Medication can be an effective treatment option for anxiety and depression. Antidepressants, mood stabilizers, and antipsychotics make therapy more effective. There are many medications available and your doctor is going to prescribe the medication for your individual needs. 

Lifestyle Changes

Lifestyle changes such as exercising and eating a healthy diet with plenty of fruits, vegetables, and whole grains can help improve cognitive function and mood. Getting enough sleep can also help improve your condition.

Holistic Approaches

Holistic approaches such as mindfulness, meditation, and yoga can be effective in reducing anxiety and depression. In yoga, breathing exercises can help treat the mind, body, and spirit. 

Helplines For Anxiety and Depression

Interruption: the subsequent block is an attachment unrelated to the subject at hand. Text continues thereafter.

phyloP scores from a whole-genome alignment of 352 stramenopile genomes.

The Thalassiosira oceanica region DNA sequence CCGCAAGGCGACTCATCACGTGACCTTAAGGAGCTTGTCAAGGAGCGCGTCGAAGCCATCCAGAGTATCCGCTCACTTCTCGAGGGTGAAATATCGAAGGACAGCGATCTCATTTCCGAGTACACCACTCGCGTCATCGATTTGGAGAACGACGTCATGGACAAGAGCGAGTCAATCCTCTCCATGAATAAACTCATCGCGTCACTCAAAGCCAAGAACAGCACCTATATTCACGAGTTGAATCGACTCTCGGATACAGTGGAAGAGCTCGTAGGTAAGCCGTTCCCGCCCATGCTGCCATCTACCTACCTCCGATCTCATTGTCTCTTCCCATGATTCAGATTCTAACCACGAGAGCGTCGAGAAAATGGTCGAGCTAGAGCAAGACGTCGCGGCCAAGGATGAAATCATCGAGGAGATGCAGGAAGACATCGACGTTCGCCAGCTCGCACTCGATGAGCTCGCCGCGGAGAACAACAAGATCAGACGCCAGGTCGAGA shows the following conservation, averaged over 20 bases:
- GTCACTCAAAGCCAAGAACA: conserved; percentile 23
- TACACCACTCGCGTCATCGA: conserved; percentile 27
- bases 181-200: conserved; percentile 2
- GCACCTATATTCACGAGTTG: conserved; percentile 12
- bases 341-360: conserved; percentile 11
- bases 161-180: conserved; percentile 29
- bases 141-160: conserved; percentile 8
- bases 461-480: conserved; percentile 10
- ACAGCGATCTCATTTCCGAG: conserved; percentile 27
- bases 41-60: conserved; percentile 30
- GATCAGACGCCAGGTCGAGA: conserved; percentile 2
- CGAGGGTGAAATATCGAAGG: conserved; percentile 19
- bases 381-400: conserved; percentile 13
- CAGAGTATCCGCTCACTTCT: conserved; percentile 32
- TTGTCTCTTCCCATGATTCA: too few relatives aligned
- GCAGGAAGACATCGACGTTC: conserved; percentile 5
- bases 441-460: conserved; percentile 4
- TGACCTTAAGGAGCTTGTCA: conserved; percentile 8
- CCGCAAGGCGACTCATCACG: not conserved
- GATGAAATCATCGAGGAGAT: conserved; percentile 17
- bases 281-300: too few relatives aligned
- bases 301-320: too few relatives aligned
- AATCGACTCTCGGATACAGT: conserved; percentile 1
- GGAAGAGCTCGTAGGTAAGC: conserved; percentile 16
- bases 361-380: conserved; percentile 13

Many helplines offer support and resources for people struggling with anxiety and depression.

National Suicide Prevention Lifeline: 1-800-273-TALK (8255) 

Crisis Text Line

Text HOME to 741741 

The Trevor Project


Substance Abuse and Mental Health Services Administration (SAMHSA) National Helpline

1-800-662-HELP (4357) 

National Alliance on Mental Illness (NAMI) Helpline

1-800-950-NAMI (6264) 

Coping Strategies and Self-Help

Establish A Regular Routine

Having a consistent daily routine and structure is beneficial for depression and anxiety. Set regular times for waking up, going to bed, meals, and activities. Initially, it will be difficult for you but start small in the beginning, like going to bed ten minutes earlier, then slowly make the changes. Don’t force yourself. The one thing that can motivate you to make all of these changes in your life is to think and read about their benefits and how these changes will positively impact your life.

Physical Activity